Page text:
Thursday, 14 April 2011

And I Thought It was Jeremy Clarkson

If you wish to waste a moment of your life, then try this ...

This is based on the twaddle in my last post. Every blogger in the whole world will have tried this tool today, and I am marginally disappointed that I don't appear to write like Jezza, or more importantly that literary giant David Cloake. Can anyone who has read the words of this fine woman, please qualify this assertion please. For all I know, she might write for the under-5s (though it pays Julia Donaldson well)!

I write like
Margaret Atwood
I Write Like by Mémoires, journal software. Analyze your writing!

I don't even look like a Margaret, more a Persephone.


  1. David, Margaret Atwood is one of the finest living novelists, having won a number of writing prizes and awards including the Booker Prize and the Arthur Clark award (for science fiction). She is Canadian and has written a number of critically acclaimed books, some which envision a scary future which she calls "social science fiction" (particularly The Handmaid's Tale, which was made into a movie, and Oryx & Crake and The Year of the Flood, two entertwined novels). She also writes poetry and short stories. Do no despair at being compared to her, man. She's one of my heroes.

    (This little game went around last year some time and I kept submitting blog posts until I also scored M.A.)

  2. Don't take it personally. The 'test' is not gender specific. Nor anything else very specific as far as I can see.
    Apparently I write like James Joyce.
    I should be so lucky!

  3. You don't write like Margaret Atwood. I read you. No-one's been able to force me to read Margaret Atwood since I took my A-levels. And all your writing is full of reflection on the God-given and precious value of all people, and she hates humans.(oh, and my mother-in-law was in her social circle in the late sixties and says she's an unbearable arrogant snob, which you aren't).If I ruled the world her place on the A level curriculum would be taken by a book of your collected blog entries, grouped round themes (trying to think of a good title for the anti-hygiene rants ;))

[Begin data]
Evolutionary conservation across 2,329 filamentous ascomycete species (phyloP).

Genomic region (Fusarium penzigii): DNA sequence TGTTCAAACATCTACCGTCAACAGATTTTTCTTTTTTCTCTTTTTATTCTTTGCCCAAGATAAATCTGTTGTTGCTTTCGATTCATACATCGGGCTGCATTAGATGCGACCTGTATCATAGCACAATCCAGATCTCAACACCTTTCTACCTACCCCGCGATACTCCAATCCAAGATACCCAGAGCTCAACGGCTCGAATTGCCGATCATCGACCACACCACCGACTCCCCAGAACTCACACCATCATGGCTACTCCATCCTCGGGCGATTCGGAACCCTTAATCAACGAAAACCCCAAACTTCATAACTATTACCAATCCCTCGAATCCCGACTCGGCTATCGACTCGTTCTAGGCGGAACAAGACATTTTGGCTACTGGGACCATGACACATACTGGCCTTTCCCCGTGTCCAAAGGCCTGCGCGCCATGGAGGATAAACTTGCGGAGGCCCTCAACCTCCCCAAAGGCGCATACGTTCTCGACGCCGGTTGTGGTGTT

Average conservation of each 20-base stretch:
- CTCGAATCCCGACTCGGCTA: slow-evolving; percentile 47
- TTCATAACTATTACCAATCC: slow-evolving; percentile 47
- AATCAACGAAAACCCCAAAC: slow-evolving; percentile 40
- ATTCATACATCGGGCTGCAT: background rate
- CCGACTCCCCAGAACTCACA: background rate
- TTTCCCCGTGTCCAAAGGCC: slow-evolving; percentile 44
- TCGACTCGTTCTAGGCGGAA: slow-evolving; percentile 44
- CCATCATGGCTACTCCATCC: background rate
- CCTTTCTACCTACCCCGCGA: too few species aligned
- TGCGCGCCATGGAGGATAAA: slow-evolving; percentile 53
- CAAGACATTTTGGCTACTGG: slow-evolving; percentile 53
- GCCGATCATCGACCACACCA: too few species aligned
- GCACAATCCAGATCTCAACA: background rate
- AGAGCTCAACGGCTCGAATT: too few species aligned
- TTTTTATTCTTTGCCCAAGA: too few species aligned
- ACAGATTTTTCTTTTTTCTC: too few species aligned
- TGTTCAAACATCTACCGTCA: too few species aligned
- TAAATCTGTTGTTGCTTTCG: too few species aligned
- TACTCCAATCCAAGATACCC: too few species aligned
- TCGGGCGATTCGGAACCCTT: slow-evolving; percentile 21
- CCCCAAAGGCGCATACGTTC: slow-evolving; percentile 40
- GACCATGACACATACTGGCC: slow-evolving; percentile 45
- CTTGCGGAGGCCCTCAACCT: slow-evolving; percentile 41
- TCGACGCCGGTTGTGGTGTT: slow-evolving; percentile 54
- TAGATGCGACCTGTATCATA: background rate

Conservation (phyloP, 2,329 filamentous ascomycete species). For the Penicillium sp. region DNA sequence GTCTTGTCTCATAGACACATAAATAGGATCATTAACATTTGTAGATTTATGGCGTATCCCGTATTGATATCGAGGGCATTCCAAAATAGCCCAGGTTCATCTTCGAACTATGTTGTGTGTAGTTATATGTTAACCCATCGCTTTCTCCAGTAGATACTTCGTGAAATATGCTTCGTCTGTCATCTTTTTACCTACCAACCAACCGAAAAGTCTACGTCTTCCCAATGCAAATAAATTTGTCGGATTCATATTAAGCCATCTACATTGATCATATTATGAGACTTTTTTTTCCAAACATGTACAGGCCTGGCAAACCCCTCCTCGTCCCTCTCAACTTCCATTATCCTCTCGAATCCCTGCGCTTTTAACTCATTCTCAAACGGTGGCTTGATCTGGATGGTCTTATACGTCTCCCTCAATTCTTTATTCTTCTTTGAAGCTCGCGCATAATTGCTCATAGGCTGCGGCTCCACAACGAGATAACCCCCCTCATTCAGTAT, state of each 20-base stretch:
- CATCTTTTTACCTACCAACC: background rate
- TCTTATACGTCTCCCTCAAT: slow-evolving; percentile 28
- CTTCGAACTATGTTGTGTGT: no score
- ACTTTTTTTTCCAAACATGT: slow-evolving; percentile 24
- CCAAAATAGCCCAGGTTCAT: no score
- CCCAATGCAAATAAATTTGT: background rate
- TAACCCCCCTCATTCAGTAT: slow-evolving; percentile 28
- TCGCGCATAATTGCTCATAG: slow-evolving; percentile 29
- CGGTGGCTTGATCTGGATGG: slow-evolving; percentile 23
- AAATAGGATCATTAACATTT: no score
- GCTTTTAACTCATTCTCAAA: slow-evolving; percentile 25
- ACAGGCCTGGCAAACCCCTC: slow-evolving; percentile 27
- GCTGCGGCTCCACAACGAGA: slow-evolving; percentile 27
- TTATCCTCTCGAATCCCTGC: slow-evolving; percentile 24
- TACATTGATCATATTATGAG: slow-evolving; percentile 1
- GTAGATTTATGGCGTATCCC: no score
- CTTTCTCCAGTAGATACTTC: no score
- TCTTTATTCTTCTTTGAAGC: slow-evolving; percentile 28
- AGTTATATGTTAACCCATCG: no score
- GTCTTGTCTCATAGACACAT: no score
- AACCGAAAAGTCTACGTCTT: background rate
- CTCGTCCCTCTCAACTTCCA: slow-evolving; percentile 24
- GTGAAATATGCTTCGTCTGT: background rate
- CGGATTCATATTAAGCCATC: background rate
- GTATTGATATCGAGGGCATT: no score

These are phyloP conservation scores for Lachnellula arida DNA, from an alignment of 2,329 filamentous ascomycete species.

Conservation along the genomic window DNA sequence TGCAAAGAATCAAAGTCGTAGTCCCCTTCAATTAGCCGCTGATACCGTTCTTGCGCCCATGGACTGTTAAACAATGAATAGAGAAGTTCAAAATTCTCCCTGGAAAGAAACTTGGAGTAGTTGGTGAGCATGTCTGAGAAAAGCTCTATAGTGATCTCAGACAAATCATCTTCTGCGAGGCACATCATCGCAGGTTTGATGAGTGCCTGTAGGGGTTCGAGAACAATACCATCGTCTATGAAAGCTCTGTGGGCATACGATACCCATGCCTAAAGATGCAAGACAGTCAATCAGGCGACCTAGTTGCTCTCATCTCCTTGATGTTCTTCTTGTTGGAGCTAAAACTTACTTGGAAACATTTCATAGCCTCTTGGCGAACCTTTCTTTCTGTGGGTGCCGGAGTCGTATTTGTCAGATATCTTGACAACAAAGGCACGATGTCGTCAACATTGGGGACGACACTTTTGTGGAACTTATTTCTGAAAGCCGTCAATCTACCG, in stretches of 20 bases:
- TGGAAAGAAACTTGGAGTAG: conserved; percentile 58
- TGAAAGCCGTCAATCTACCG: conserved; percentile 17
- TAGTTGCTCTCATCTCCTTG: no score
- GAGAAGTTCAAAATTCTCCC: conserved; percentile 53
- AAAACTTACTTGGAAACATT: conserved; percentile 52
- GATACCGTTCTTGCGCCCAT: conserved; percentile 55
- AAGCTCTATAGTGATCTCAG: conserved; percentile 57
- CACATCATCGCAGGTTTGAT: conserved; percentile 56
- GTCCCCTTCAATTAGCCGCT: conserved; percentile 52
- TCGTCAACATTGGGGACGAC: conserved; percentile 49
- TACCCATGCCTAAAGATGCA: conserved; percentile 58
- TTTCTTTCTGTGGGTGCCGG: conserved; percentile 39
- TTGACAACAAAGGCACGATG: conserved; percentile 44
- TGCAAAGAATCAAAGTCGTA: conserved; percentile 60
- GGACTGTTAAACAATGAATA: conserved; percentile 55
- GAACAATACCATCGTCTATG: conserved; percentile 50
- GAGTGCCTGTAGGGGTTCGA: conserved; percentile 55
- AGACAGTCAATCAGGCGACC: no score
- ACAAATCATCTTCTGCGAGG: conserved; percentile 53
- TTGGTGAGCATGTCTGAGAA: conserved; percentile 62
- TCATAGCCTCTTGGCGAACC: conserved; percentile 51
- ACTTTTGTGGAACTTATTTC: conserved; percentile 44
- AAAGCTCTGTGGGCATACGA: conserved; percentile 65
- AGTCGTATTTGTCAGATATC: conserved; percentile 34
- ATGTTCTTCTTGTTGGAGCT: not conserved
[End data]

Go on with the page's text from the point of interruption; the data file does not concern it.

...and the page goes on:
4. PS I'm calling you Persephone from now on

  5. Further to my comment, when as usual, I missed the point, Margaret Attwood is a very well-thought of writer (I believe Canadian). I have read a few of her books but find them hard going. That's just me, but if you really write like her you can expect a plaudit or two.

  6. Thank you for this - I am altogether more intrigued than ever before. What is interesting is the polarity of opinion herein displayed!

    I am respond to Persephone on a Saturday :D

  7. Well, I'm glad to find that anyone is compared to a female writer. I did this over on Clayboy's blog and with three tries was told I write like Edgar Allan Poe, H P Lovecraft and Vladimir Nabakov! ROFL!

  8. I write like Margaret Atwood

    Perhaps it's the way you sit in front of your computer. May I suggest you don't cross your legs but plant them firmly on the floor under your desk if you want to appear more masculine.

  9. I have just taken the test again on your blog and this time I write like HP Lovecraft - who he? she?
    Fascinating but absolute bunkum of course!

  10. Lol! I write like Atwood too, apparently. She wrote a anti-coercive religion novel called "The Handmaid's Tale," which I remember vividly, and a semi-autobiographical novel, about the meanness of girl gangs called The Cat's Eye, which I also remember.
    I wonder how big their pool of literary idols is.
    David, thank you for the blog roll add. I have changed my URL to match the title. The new URL is Would it be possible to add the new URL to your blogroll please, as the old URL will no longer work.
    You're on my blogroll too, of course!
    Thanks much,

  11. Ha ha ha ha ha ha! (sorry!!!!)
    I've been teaching Atwood's The Handmaid's Tale this year. My favourite is "Cat's Eye" a novel about bullying. Atwood is a feminist writer by the way - I have to say I have never seen you in that light!

    I shall try out my own prose style in a moment and shall be cross if I am not something impressive, like James Joyces (but please note that I can only manage the prose found in Finnegan's Wake when I am very drunk.)



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